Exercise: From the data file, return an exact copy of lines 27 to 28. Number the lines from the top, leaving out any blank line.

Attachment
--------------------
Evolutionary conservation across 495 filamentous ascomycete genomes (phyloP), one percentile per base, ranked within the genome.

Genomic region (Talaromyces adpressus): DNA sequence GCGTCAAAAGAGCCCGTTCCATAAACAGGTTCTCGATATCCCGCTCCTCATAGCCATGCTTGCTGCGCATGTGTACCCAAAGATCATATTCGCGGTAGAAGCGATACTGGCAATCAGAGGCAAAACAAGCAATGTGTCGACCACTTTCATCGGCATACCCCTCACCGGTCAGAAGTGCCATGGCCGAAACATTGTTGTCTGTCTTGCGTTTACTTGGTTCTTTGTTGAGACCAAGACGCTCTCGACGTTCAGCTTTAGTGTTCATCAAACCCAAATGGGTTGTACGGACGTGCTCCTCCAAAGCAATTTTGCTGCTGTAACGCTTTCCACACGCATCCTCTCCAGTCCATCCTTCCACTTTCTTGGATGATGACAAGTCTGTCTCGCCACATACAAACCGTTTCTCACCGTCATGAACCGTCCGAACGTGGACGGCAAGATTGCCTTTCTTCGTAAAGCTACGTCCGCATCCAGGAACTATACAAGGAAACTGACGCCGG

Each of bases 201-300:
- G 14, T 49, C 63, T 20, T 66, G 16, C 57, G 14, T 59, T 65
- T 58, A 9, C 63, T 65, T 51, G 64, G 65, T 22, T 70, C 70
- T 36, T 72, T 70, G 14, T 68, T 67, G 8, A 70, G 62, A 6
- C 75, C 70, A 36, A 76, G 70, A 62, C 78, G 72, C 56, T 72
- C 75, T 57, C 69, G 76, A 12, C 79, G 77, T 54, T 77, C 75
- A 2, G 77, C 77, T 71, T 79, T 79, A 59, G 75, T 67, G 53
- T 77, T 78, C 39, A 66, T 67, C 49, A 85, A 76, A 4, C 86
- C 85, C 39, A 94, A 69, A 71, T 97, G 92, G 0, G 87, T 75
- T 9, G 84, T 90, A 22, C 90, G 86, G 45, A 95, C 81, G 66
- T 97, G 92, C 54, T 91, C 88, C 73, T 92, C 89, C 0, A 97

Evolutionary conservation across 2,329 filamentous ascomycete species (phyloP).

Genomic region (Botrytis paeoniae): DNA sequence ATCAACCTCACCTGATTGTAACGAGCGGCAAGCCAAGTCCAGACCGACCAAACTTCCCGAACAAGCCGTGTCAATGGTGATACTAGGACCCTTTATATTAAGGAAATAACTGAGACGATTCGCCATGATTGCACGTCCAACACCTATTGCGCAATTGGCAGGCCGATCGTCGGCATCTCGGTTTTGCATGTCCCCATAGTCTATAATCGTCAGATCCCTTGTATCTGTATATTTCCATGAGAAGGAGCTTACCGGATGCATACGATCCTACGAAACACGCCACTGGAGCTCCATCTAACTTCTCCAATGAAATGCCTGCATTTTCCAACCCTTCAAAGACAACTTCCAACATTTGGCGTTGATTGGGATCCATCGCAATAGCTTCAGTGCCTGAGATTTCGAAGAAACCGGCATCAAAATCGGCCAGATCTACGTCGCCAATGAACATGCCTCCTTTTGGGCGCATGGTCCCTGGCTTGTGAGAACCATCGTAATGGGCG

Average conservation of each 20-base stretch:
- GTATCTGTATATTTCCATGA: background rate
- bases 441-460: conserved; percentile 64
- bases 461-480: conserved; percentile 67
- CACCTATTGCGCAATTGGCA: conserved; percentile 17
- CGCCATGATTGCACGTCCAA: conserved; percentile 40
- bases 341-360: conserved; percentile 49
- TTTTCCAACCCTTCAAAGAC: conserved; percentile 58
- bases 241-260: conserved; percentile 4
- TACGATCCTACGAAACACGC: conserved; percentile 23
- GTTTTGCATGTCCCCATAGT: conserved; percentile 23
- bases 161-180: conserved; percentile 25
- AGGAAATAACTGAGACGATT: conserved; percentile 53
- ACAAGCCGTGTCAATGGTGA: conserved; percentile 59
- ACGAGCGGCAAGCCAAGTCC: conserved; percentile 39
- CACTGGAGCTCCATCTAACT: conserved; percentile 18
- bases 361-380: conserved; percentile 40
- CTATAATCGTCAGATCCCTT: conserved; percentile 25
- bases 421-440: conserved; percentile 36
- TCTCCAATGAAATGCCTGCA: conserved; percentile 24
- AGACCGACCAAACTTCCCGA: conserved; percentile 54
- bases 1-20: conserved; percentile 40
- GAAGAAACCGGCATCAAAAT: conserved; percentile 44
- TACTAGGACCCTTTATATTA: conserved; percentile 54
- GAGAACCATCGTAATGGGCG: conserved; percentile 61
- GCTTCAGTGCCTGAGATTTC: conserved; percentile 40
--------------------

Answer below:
- bases 161-180: conserved; percentile 25
- AGGAAATAACTGAGACGATT: conserved; percentile 53